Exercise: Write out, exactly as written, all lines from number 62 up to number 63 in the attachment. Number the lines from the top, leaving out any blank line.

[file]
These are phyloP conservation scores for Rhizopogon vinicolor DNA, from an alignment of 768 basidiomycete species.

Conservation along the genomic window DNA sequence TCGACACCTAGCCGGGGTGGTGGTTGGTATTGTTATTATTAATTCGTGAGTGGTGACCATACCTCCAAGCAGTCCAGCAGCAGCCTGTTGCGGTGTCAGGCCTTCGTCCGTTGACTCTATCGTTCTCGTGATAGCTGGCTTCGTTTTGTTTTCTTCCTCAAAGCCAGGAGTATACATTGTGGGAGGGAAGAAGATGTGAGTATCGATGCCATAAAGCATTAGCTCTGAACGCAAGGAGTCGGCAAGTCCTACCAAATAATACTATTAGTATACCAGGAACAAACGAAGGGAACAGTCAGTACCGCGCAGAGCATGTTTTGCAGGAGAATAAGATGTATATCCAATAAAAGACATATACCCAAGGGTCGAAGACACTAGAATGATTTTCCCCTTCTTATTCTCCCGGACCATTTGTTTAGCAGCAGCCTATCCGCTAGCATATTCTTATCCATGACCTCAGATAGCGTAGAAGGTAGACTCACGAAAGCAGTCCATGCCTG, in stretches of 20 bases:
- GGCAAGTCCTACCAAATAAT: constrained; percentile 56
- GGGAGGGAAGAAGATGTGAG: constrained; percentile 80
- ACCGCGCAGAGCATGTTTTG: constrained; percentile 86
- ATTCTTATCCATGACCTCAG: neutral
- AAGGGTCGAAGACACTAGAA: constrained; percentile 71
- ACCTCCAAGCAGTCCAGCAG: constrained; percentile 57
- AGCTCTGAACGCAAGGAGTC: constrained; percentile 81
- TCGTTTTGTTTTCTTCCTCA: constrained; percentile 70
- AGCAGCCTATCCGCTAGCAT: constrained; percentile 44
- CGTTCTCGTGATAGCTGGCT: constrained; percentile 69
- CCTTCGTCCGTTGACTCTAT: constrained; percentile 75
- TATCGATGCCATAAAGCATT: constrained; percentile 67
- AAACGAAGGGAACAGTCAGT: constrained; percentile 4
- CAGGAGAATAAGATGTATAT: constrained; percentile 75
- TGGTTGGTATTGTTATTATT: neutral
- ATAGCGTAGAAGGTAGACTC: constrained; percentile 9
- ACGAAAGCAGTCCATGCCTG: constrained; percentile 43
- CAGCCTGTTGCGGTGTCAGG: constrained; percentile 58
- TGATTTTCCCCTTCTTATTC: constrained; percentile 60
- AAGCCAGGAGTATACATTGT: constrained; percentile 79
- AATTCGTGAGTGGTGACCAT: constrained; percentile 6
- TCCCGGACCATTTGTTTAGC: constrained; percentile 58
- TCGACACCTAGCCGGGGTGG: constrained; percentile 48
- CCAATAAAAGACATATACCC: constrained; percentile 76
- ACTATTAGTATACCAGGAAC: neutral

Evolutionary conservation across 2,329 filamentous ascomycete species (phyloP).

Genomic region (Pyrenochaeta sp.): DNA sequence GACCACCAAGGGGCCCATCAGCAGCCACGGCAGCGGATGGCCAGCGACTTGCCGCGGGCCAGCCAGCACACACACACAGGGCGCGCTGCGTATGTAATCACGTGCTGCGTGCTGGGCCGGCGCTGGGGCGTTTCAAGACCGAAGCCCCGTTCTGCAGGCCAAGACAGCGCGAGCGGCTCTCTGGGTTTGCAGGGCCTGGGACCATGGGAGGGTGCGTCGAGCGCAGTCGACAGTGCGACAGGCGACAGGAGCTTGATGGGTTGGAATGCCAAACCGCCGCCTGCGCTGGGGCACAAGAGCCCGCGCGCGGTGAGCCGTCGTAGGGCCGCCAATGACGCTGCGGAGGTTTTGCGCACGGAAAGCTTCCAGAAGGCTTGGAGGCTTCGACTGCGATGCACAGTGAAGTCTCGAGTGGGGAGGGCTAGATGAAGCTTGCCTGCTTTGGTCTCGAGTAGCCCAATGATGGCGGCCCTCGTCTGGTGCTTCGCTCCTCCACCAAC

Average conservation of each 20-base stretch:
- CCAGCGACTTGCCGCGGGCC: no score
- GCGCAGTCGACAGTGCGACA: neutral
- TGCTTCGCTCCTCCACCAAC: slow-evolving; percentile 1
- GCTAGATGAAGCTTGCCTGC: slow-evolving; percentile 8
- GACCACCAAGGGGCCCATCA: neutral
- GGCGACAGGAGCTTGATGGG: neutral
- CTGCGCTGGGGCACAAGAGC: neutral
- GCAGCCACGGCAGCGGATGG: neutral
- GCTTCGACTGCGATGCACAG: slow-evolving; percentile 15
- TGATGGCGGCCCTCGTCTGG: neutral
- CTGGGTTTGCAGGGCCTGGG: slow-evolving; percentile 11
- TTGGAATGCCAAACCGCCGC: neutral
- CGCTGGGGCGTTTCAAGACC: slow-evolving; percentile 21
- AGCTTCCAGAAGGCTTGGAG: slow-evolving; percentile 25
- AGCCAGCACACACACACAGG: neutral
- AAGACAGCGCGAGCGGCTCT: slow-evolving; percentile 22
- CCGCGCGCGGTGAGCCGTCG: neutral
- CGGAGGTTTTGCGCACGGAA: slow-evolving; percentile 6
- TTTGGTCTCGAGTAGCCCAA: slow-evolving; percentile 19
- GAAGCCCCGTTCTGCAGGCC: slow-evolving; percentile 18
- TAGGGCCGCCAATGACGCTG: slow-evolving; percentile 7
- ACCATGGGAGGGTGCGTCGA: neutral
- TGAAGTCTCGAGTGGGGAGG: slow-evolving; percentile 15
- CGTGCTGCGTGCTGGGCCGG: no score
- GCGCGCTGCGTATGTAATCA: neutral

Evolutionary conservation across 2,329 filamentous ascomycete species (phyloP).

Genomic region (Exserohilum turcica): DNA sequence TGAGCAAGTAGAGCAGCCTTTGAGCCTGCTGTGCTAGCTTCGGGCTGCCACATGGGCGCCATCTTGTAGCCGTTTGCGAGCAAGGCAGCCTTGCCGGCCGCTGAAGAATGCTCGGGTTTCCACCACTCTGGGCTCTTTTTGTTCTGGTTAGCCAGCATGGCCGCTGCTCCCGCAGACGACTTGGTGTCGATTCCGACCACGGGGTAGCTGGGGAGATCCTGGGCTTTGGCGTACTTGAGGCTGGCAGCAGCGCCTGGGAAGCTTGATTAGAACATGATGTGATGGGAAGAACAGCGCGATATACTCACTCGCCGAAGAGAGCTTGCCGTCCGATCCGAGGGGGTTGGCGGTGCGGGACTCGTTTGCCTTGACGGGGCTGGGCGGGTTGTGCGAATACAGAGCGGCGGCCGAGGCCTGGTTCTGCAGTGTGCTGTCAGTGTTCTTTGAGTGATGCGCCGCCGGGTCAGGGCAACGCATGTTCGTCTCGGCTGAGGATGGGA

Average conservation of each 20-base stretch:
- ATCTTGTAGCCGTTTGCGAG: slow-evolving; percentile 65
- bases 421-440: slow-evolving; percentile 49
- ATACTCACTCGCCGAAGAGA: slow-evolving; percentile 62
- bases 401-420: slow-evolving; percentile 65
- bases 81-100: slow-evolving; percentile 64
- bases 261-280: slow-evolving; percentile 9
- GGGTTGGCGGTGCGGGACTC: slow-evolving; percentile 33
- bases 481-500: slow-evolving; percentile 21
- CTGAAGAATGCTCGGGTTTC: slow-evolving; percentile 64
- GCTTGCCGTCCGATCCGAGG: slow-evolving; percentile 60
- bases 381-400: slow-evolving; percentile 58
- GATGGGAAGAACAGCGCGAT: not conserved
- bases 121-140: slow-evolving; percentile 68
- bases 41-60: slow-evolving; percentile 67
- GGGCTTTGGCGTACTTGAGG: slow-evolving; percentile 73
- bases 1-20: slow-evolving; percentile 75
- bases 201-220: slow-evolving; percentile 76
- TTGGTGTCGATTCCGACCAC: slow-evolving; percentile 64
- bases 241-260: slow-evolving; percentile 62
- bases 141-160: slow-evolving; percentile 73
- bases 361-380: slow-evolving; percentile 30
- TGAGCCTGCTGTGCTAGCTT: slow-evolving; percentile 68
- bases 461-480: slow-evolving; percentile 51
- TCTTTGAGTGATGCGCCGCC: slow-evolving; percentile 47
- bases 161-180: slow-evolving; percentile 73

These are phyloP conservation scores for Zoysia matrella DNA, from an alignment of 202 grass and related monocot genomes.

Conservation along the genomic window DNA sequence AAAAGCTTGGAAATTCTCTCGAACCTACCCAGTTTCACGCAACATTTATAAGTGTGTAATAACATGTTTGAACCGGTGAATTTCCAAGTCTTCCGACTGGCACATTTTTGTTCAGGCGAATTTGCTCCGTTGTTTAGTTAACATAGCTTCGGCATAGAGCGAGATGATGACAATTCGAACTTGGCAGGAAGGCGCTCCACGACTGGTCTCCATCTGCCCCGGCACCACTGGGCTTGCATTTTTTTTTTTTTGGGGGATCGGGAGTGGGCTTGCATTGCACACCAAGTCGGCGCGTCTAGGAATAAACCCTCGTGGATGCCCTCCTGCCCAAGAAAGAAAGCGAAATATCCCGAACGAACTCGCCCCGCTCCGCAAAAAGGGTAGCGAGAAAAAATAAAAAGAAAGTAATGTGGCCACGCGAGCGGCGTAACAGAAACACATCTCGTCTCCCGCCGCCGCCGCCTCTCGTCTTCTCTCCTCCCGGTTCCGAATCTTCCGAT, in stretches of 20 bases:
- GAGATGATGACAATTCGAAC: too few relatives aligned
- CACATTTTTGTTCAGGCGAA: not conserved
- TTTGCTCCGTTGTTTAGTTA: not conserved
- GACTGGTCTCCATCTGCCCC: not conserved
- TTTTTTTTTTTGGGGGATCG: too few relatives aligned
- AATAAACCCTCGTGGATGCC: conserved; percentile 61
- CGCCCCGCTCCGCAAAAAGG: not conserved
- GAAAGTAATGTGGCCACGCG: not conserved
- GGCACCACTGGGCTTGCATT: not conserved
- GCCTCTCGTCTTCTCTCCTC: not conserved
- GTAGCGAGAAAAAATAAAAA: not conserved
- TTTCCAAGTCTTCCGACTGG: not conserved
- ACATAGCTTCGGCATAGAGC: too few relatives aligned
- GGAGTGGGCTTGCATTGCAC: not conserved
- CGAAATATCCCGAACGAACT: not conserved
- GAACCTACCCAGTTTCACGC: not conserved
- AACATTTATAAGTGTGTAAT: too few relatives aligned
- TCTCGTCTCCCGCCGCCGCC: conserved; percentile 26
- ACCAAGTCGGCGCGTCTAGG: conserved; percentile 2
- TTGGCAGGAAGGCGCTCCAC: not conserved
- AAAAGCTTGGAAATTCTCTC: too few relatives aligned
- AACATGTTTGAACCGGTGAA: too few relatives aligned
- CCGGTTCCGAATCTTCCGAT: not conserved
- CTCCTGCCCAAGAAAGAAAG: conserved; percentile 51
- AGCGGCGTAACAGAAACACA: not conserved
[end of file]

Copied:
- bases 401-420: slow-evolving; percentile 65
- bases 81-100: slow-evolving; percentile 64